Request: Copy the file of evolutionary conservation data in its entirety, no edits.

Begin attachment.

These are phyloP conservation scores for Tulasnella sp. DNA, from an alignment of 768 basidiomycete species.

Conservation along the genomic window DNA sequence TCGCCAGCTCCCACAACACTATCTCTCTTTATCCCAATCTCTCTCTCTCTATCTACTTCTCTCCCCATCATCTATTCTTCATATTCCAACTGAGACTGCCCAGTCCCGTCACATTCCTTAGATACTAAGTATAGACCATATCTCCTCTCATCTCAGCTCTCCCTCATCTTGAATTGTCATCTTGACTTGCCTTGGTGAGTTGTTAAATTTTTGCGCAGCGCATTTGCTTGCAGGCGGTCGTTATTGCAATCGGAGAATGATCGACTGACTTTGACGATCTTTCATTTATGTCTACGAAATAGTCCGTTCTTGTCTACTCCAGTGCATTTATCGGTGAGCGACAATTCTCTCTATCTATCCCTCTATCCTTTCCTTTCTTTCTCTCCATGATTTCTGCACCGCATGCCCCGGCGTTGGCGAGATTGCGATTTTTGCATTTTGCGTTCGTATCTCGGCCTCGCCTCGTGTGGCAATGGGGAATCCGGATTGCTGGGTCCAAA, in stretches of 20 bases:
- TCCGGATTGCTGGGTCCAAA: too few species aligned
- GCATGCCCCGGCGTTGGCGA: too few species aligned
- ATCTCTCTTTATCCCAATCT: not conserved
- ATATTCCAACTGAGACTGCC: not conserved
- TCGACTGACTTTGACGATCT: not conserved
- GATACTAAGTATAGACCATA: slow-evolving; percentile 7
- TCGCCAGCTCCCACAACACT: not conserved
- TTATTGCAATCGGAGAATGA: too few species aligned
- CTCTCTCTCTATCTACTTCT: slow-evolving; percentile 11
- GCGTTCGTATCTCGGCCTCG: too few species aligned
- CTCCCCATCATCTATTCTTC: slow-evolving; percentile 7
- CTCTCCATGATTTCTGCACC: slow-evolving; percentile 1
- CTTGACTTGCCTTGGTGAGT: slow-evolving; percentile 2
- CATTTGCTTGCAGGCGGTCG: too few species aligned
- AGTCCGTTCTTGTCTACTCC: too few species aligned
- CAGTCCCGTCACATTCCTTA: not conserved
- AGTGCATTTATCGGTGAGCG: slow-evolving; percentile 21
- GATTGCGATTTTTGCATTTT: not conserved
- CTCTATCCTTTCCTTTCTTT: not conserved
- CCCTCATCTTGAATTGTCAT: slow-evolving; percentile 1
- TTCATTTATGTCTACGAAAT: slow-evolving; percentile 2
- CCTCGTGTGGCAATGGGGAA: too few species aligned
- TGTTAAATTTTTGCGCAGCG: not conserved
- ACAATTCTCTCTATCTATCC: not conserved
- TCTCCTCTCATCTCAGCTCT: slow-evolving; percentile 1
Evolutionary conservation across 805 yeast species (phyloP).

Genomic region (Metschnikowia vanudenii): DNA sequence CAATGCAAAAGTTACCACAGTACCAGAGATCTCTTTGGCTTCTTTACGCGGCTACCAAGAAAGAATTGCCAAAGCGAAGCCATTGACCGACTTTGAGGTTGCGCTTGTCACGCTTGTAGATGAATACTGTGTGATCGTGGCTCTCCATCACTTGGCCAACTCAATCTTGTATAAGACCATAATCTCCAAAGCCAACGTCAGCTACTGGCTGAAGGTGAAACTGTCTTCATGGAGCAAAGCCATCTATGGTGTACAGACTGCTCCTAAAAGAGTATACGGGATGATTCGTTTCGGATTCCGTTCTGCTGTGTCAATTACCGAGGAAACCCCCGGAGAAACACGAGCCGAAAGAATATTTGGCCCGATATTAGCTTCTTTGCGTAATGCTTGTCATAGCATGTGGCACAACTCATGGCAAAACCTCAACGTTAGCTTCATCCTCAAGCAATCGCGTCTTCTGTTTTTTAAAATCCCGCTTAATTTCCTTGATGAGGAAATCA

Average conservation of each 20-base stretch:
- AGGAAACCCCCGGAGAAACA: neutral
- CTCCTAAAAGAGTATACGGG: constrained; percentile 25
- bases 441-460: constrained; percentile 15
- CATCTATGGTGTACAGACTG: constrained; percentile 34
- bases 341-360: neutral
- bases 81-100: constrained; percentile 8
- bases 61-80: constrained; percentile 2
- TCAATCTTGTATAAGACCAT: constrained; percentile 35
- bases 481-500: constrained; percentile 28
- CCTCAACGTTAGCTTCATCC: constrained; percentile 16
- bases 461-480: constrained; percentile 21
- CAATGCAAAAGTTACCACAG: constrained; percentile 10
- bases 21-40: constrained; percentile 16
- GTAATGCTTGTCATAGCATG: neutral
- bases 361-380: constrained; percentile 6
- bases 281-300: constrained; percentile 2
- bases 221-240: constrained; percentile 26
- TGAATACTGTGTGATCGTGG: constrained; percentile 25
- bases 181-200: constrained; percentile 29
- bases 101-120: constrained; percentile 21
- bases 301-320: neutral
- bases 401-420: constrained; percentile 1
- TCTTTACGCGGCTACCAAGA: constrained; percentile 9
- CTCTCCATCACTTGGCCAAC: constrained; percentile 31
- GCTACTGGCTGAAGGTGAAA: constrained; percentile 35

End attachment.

These are phyloP conservation scores for Tulasnella sp. DNA, from an alignment of 768 basidiomycete species.

Conservation along the genomic window DNA sequence TCGCCAGCTCCCACAACACTATCTCTCTTTATCCCAATCTCTCTCTCTCTATCTACTTCTCTCCCCATCATCTATTCTTCATATTCCAACTGAGACTGCCCAGTCCCGTCACATTCCTTAGATACTAAGTATAGACCATATCTCCTCTCATCTCAGCTCTCCCTCATCTTGAATTGTCATCTTGACTTGCCTTGGTGAGTTGTTAAATTTTTGCGCAGCGCATTTGCTTGCAGGCGGTCGTTATTGCAATCGGAGAATGATCGACTGACTTTGACGATCTTTCATTTATGTCTACGAAATAGTCCGTTCTTGTCTACTCCAGTGCATTTATCGGTGAGCGACAATTCTCTCTATCTATCCCTCTATCCTTTCCTTTCTTTCTCTCCATGATTTCTGCACCGCATGCCCCGGCGTTGGCGAGATTGCGATTTTTGCATTTTGCGTTCGTATCTCGGCCTCGCCTCGTGTGGCAATGGGGAATCCGGATTGCTGGGTCCAAA, in stretches of 20 bases:
- TCCGGATTGCTGGGTCCAAA: too few species aligned
- GCATGCCCCGGCGTTGGCGA: too few species aligned
- ATCTCTCTTTATCCCAATCT: not conserved
- ATATTCCAACTGAGACTGCC: not conserved
- TCGACTGACTTTGACGATCT: not conserved
- GATACTAAGTATAGACCATA: slow-evolving; percentile 7
- TCGCCAGCTCCCACAACACT: not conserved
- TTATTGCAATCGGAGAATGA: too few species aligned
- CTCTCTCTCTATCTACTTCT: slow-evolving; percentile 11
- GCGTTCGTATCTCGGCCTCG: too few species aligned
- CTCCCCATCATCTATTCTTC: slow-evolving; percentile 7
- CTCTCCATGATTTCTGCACC: slow-evolving; percentile 1
- CTTGACTTGCCTTGGTGAGT: slow-evolving; percentile 2
- CATTTGCTTGCAGGCGGTCG: too few species aligned
- AGTCCGTTCTTGTCTACTCC: too few species aligned
- CAGTCCCGTCACATTCCTTA: not conserved
- AGTGCATTTATCGGTGAGCG: slow-evolving; percentile 21
- GATTGCGATTTTTGCATTTT: not conserved
- CTCTATCCTTTCCTTTCTTT: not conserved
- CCCTCATCTTGAATTGTCAT: slow-evolving; percentile 1
- TTCATTTATGTCTACGAAAT: slow-evolving; percentile 2
- CCTCGTGTGGCAATGGGGAA: too few species aligned
- TGTTAAATTTTTGCGCAGCG: not conserved
- ACAATTCTCTCTATCTATCC: not conserved
- TCTCCTCTCATCTCAGCTCT: slow-evolving; percentile 1
Evolutionary conservation across 805 yeast species (phyloP).

Genomic region (Metschnikowia vanudenii): DNA sequence CAATGCAAAAGTTACCACAGTACCAGAGATCTCTTTGGCTTCTTTACGCGGCTACCAAGAAAGAATTGCCAAAGCGAAGCCATTGACCGACTTTGAGGTTGCGCTTGTCACGCTTGTAGATGAATACTGTGTGATCGTGGCTCTCCATCACTTGGCCAACTCAATCTTGTATAAGACCATAATCTCCAAAGCCAACGTCAGCTACTGGCTGAAGGTGAAACTGTCTTCATGGAGCAAAGCCATCTATGGTGTACAGACTGCTCCTAAAAGAGTATACGGGATGATTCGTTTCGGATTCCGTTCTGCTGTGTCAATTACCGAGGAAACCCCCGGAGAAACACGAGCCGAAAGAATATTTGGCCCGATATTAGCTTCTTTGCGTAATGCTTGTCATAGCATGTGGCACAACTCATGGCAAAACCTCAACGTTAGCTTCATCCTCAAGCAATCGCGTCTTCTGTTTTTTAAAATCCCGCTTAATTTCCTTGATGAGGAAATCA

Average conservation of each 20-base stretch:
- AGGAAACCCCCGGAGAAACA: neutral
- CTCCTAAAAGAGTATACGGG: constrained; percentile 25
- bases 441-460: constrained; percentile 15
- CATCTATGGTGTACAGACTG: constrained; percentile 34
- bases 341-360: neutral
- bases 81-100: constrained; percentile 8
- bases 61-80: constrained; percentile 2
- TCAATCTTGTATAAGACCAT: constrained; percentile 35
- bases 481-500: constrained; percentile 28
- CCTCAACGTTAGCTTCATCC: constrained; percentile 16
- bases 461-480: constrained; percentile 21
- CAATGCAAAAGTTACCACAG: constrained; percentile 10
- bases 21-40: constrained; percentile 16
- GTAATGCTTGTCATAGCATG: neutral
- bases 361-380: constrained; percentile 6
- bases 281-300: constrained; percentile 2
- bases 221-240: constrained; percentile 26
- TGAATACTGTGTGATCGTGG: constrained; percentile 25
- bases 181-200: constrained; percentile 29
- bases 101-120: constrained; percentile 21
- bases 301-320: neutral
- bases 401-420: constrained; percentile 1
- TCTTTACGCGGCTACCAAGA: constrained; percentile 9
- CTCTCCATCACTTGGCCAAC: constrained; percentile 31
- GCTACTGGCTGAAGGTGAAA: constrained; percentile 35